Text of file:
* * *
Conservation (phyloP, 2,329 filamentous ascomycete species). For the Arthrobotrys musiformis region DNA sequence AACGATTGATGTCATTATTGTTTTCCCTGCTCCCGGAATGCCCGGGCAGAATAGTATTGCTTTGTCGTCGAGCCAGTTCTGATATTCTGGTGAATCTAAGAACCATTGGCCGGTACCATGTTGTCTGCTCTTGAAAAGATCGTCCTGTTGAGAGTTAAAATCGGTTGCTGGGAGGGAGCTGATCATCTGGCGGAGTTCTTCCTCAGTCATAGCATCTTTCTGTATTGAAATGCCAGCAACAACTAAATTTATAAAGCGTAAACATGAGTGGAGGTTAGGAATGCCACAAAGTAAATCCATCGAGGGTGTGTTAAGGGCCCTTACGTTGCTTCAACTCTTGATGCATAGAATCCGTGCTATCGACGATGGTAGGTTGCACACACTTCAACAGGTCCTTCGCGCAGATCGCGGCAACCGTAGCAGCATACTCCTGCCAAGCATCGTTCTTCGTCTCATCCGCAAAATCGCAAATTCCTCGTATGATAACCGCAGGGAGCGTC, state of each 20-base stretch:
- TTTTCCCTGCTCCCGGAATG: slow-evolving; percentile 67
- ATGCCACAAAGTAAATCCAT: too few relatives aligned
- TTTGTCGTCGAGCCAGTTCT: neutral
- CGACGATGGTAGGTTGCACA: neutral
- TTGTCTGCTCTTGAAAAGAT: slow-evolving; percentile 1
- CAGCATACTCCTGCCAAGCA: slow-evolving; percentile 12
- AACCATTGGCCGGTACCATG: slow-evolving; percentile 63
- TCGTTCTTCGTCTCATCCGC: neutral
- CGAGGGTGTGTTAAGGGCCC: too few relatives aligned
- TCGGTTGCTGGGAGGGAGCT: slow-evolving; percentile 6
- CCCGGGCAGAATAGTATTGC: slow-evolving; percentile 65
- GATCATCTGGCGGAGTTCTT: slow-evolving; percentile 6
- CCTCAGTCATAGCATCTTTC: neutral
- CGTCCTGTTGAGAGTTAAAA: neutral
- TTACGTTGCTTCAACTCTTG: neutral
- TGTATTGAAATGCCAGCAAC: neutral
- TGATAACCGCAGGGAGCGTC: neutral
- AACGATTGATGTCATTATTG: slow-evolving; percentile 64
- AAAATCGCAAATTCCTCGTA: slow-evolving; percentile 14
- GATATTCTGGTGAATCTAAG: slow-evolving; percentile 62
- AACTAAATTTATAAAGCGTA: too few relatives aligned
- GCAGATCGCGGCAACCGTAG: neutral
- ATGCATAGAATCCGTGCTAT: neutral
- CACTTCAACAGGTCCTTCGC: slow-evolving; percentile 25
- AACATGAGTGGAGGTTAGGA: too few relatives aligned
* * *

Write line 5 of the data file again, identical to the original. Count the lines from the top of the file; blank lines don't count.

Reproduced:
- CGACGATGGTAGGTTGCACA: neutral